Guides

Language Processing Pipelines

When you call nlp on a text, spaCy first tokenizes the text to produce a Doc object. The Doc is then processed in several different steps – this is also referred to as the processing pipeline. The pipeline used by the default models consists of a tagger, a parser and an entity recognizer. Each pipeline component returns the processed Doc, which is then passed on to the next component.

The processing pipeline
NameComponentCreatesDescription
tokenizerTokenizerDocSegment text into tokens.
taggerTaggerDoc[i].tagAssign part-of-speech tags.
parserDependencyParserDoc[i].head, Doc[i].dep, Doc.sents, Doc.noun_chunksAssign dependency labels.
nerEntityRecognizerDoc.ents, Doc[i].ent_iob, Doc[i].ent_typeDetect and label named entities.
textcatTextCategorizerDoc.catsAssign document labels.
custom componentsDoc._.xxx, Token._.xxx, Span._.xxxAssign custom attributes, methods or properties.

The processing pipeline always depends on the statistical model and its capabilities. For example, a pipeline can only include an entity recognizer component if the model includes data to make predictions of entity labels. This is why each model will specify the pipeline to use in its meta data, as a simple list containing the component names:

"pipeline": ["tagger", "parser", "ner"]

In spaCy v2.x, the statistical components like the tagger or parser are independent and don’t share any data between themselves. For example, the named entity recognizer doesn’t use any features set by the tagger and parser, and so on. This means that you can swap them, or remove single components from the pipeline without affecting the others.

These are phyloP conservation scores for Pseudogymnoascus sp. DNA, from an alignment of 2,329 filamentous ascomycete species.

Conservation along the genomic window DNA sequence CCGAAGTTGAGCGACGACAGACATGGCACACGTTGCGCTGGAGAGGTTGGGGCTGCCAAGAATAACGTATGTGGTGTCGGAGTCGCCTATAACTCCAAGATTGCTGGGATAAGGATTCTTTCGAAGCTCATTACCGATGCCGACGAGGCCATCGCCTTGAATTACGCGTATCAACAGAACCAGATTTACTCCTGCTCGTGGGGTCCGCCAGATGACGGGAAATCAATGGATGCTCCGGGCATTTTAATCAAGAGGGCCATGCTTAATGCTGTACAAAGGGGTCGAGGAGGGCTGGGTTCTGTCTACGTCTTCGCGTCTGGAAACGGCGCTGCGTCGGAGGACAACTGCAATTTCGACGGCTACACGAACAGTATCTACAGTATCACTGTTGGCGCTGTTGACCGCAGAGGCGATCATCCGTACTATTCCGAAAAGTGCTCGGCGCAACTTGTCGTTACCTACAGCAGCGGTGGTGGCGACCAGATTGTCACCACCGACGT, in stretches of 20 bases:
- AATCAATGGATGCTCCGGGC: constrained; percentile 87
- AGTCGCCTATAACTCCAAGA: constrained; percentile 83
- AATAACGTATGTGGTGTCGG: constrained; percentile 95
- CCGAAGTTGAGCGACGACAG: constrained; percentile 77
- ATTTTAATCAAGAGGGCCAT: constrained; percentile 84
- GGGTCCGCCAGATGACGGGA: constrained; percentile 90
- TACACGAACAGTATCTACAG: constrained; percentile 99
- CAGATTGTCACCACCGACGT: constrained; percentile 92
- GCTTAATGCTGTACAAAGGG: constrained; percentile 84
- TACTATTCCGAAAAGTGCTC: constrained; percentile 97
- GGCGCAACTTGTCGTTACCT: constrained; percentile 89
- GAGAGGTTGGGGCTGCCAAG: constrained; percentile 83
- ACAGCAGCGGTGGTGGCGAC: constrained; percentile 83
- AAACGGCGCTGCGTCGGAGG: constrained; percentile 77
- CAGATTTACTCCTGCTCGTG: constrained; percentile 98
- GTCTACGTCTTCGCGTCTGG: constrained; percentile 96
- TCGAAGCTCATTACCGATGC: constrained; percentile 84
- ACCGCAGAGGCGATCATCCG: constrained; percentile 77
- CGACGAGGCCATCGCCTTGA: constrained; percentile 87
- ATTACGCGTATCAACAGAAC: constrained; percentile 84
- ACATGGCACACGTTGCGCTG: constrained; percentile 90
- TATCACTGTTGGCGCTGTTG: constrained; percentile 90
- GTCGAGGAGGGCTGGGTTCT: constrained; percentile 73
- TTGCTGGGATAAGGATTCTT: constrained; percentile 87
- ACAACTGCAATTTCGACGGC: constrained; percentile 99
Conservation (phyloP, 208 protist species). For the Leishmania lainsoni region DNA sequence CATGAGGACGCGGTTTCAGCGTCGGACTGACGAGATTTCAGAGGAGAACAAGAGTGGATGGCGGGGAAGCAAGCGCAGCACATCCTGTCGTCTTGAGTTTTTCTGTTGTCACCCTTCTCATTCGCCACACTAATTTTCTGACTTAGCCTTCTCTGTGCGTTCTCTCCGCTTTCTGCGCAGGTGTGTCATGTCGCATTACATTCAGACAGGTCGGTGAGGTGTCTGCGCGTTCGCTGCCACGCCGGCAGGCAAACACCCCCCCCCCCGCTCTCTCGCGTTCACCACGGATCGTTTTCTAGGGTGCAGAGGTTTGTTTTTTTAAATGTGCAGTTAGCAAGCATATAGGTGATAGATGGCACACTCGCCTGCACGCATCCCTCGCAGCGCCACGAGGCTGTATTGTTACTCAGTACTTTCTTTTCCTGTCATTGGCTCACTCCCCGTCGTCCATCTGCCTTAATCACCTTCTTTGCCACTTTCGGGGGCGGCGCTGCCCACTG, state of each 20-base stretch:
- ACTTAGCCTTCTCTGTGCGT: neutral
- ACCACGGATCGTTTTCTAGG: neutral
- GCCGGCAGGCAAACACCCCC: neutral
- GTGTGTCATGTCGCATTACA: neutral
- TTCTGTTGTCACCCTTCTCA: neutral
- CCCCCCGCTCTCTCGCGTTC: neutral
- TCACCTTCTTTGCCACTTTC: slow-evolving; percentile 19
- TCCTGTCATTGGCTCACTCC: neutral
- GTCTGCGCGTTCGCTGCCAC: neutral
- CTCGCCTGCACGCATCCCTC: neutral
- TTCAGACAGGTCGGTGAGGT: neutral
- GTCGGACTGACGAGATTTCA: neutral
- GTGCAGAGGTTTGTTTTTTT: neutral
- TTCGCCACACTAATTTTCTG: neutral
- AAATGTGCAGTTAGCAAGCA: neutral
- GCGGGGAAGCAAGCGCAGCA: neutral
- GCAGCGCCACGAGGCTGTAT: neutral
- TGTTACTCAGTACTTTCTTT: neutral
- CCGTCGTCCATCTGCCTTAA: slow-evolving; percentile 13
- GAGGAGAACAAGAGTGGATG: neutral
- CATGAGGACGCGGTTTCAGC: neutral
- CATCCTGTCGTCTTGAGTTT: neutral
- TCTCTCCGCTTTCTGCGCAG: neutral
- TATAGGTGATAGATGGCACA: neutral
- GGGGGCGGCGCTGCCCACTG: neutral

However, custom components may depend on annotations set by other components. For example, a custom lemmatizer may need the part-of-speech tags assigned, so it’ll only work if it’s added after the tagger. The parser will respect pre-defined sentence boundaries, so if a previous component in the pipeline sets them, its dependency predictions may be different. Similarly, it matters if you add the EntityRuler before or after the statistical entity recognizer: if it’s added before, the entity recognizer will take the existing entities into account when making predictions.

The tokenizer is a “special” component and isn’t part of the regular pipeline. It also doesn’t show up in nlp.pipe_names. The reason is that there can only really be one tokenizer, and while all other pipeline components take a Doc and return it, the tokenizer takes a string of text and turns it into a Doc. You can still customize the tokenizer, though. nlp.tokenizer is writable, so you can either create your own Tokenizer class from scratch, or even replace it with an entirely custom function.


Processing text

When you call nlp on a text, spaCy will tokenize it and then call each component on the Doc, in order. It then returns the processed Doc that you can work with.

doc = nlp(u"This is a text")

When processing large volumes of text, the statistical models are usually more efficient if you let them work on batches of texts. spaCy’s nlp.pipe method takes an iterable of texts and yields processed Doc objects. The batching is done internally.